It makes sense that a car that is rarely driven will last longer, right? It may seem counterintuitive, but that isn’t necessarily the case. Vehicles are meant to be driven, and various issues can arise if they aren’t stored properly or driven fairly regularly. If you have a car, truck, or SUV that you only drive occasionally, in the summer, to car shows, etc., this one is for you. Here’s what you need to know, from American Auto Clinic in Albuquerque, NM.
What are the visible consequences of rarely driving a car? - If you don’t drive your vehicle often, you might be surprised how things deteriorate as it sits in the driveway or garage. Sunlight, in particular, is very damaging - especially if the sun hits the vehicle, in the same way, every day. Clearcoat begins to oxidize and peel, and the same happens to the paint. Plastic components fade or warp as well, like bumpers, mirrors, and trim. The interior is especially vulnerable to sunlight - the extra heat generated in the car causes upholstery to deteriorate, plastic and vinyl to develop cracks, and so on. Many people will park a vehicle in the shade to avoid sun damage - if you’ve picked a tree as your source of shade, you’ll encounter a different set of problems. Leaves and tree sap can damage your vehicle’s exterior as well. Car covers assist in protecting your vehicle. A carport is better, and a garage is best. Even still, you want to keep the vehicle washed to avoid scratches from dust settling on and damaging your paint. Rubber also deteriorates overtime - when it comes to tires, age is just as important as mileage, and a tire that never touches the street will still go bad as a result of “dry rot” or deterioration over time.
What are the mechanical consequences of rarely driving a car? - These issues are more problematic - you can’t always see them, and they can get expensive. Vehicles are engineered to be driven...as long as they are used regularly, everything stays lubricated and operating as it should. An engine, for example, can develop several problems as a result of time. People will say “but it only has 50,000 miles!” when an engine develops a problem, but it happens all the time. Seals dry up and shrink with age, bearings, and lifters slowly become dry of oil, and belts and hoses deteriorate as well. Any of these problems can destroy an engine in short order if they aren’t caught and corrected prior to starting the vehicle. Bad gasoline is another leading cause of stored vehicle problems. Once gasoline expires, there’s a huge risk of gumming up fuel components, or sticky gas getting into the cylinders that can cause an engine to malfunction or become damaged. The best way to prevent this from happening is to drive the car more often, or at least start it and warm it up regularly. Most of the time, a 20-year-old car with 10,000 miles on it will actually be less likely to be as reliable as one the same age with 100,000 miles.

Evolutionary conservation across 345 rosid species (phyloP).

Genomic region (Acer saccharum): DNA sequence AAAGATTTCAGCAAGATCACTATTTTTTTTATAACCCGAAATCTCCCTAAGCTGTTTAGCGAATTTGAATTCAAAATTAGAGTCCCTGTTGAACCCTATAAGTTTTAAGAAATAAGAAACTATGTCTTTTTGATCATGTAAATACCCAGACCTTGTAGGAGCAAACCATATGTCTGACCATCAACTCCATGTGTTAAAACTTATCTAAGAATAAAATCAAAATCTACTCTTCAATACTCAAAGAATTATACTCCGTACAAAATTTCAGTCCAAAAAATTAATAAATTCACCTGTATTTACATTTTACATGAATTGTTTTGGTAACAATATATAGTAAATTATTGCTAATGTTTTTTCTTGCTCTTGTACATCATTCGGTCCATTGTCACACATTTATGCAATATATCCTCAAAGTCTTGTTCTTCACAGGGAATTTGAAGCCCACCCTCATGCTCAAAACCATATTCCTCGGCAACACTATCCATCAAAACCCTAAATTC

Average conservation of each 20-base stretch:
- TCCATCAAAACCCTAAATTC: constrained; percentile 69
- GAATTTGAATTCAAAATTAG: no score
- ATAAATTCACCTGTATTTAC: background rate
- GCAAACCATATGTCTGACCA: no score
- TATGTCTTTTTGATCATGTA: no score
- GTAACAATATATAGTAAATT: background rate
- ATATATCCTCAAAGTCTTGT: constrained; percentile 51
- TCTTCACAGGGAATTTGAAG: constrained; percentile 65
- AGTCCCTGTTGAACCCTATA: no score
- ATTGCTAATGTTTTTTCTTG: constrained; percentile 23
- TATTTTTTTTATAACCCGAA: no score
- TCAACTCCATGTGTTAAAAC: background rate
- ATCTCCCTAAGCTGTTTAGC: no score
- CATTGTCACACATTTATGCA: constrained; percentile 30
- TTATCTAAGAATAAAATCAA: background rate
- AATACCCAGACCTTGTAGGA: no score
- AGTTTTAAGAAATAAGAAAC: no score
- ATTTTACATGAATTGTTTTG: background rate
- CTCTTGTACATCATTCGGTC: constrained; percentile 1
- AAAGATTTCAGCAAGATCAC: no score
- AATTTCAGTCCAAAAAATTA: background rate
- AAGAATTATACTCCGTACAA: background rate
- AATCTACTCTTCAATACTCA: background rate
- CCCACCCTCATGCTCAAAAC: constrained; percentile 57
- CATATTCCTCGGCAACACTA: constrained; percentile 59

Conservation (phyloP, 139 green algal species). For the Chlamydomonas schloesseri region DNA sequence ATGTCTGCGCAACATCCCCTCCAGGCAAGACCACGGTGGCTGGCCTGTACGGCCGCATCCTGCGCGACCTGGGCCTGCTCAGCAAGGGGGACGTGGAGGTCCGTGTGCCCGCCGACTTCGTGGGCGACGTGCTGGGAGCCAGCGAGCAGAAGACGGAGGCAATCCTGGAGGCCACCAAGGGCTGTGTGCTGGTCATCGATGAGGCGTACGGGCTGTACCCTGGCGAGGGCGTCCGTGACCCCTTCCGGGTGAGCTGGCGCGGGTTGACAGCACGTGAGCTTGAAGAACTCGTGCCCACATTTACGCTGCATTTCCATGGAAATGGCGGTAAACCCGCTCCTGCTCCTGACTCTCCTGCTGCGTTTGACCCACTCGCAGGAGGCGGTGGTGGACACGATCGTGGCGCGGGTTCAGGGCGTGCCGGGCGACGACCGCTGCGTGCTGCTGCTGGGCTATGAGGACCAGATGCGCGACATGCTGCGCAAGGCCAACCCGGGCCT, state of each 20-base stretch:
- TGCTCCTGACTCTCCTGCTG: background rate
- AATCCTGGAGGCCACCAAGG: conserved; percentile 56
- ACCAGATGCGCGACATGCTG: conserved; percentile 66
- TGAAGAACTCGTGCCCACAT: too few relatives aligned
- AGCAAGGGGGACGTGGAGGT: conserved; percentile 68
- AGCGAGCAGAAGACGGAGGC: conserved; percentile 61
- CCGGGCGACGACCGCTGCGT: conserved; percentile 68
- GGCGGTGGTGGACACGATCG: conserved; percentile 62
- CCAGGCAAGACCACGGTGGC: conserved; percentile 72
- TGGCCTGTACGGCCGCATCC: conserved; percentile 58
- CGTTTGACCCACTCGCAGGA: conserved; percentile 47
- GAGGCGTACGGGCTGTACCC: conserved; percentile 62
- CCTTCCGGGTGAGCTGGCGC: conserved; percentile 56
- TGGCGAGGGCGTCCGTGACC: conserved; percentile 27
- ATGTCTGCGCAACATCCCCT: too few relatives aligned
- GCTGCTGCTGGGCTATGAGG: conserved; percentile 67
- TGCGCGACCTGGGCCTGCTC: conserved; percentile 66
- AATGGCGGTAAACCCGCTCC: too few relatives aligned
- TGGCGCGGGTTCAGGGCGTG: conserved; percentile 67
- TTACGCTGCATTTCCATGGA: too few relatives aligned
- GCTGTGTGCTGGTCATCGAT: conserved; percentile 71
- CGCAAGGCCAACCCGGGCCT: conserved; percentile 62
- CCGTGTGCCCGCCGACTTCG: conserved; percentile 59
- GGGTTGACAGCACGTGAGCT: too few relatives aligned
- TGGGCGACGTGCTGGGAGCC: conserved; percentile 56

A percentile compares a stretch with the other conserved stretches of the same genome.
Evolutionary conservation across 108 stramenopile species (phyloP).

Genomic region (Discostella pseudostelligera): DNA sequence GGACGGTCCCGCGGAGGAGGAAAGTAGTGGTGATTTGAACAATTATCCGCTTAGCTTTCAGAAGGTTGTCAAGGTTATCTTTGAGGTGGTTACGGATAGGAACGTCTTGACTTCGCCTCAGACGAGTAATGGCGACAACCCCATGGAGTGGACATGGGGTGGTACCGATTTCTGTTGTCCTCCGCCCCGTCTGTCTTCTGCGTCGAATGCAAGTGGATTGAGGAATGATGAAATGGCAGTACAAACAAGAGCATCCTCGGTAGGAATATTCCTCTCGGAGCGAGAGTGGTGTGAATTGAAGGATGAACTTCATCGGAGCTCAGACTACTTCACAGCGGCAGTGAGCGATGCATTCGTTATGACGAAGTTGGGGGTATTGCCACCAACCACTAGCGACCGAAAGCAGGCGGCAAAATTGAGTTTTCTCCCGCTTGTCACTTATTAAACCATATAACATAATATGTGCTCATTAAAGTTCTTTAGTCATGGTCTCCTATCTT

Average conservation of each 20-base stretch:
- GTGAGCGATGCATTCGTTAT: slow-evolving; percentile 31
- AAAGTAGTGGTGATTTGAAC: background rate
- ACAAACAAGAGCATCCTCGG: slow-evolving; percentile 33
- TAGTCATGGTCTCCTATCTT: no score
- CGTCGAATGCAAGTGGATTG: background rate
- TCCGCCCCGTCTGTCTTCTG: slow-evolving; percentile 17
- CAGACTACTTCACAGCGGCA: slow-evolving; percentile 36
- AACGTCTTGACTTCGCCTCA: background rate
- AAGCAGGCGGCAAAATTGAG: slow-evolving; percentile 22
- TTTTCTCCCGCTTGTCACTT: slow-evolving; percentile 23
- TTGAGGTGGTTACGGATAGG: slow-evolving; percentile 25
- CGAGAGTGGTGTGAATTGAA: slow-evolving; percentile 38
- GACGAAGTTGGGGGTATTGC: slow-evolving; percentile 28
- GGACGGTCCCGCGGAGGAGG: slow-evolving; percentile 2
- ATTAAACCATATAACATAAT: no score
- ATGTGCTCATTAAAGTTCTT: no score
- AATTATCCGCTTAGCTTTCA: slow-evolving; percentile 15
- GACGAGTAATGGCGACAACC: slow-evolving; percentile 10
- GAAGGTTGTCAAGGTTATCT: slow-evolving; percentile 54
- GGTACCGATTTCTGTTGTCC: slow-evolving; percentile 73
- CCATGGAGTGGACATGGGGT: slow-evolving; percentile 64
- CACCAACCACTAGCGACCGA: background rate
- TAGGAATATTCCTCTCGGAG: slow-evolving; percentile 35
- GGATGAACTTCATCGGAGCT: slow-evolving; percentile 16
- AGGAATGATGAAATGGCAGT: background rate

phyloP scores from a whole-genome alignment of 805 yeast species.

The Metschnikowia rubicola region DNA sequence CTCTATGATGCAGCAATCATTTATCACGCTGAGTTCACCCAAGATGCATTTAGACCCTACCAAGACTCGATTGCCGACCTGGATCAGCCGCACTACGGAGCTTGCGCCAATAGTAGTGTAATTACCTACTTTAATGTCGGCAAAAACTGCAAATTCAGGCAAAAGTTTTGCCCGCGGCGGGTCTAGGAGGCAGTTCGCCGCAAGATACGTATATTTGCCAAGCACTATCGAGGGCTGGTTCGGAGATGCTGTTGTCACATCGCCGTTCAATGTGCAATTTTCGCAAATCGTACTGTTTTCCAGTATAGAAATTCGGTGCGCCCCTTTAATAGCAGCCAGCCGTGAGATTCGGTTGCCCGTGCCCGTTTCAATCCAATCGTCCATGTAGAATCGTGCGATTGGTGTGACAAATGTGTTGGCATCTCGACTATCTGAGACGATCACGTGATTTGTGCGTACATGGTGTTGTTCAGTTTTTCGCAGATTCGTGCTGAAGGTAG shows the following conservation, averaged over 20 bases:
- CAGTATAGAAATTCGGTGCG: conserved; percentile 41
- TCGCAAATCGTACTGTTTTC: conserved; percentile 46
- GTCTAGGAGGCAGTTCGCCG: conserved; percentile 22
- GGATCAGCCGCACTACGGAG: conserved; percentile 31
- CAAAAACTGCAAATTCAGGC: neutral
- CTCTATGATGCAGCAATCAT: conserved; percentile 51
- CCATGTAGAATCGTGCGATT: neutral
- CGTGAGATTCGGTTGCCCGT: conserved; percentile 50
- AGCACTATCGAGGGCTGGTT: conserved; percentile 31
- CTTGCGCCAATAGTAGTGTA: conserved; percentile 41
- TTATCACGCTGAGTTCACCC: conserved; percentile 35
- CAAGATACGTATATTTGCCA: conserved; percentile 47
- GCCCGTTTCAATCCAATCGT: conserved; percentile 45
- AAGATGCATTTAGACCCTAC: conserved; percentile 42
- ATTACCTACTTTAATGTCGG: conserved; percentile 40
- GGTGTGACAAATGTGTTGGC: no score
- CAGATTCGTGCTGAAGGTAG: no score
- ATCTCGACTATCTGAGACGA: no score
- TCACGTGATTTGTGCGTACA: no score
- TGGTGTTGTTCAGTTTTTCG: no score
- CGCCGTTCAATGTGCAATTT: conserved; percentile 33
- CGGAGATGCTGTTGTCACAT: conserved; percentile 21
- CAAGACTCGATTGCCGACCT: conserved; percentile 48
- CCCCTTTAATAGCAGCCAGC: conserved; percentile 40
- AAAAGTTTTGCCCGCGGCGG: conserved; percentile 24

Keep your fluids and rubber fresh, run your vehicle regularly, and keep it out of the sun. It’s also a good idea to bring your vehicle in for regular maintenance, regardless of how often you drive it. For all your maintenance and repair needs, our technicians have you covered. Whether you keep it in storage or drive it every day, call or stop by American Auto Clinic in Albuquerque, NM any time.
Thank you for visiting American Auto Clinic in Albuquerque, NM. Count on our automotive repair technicians to keep your car, truck, suv, or van on the roads longer and safer.
Schedule your appointment today CALL: (505) 884-2303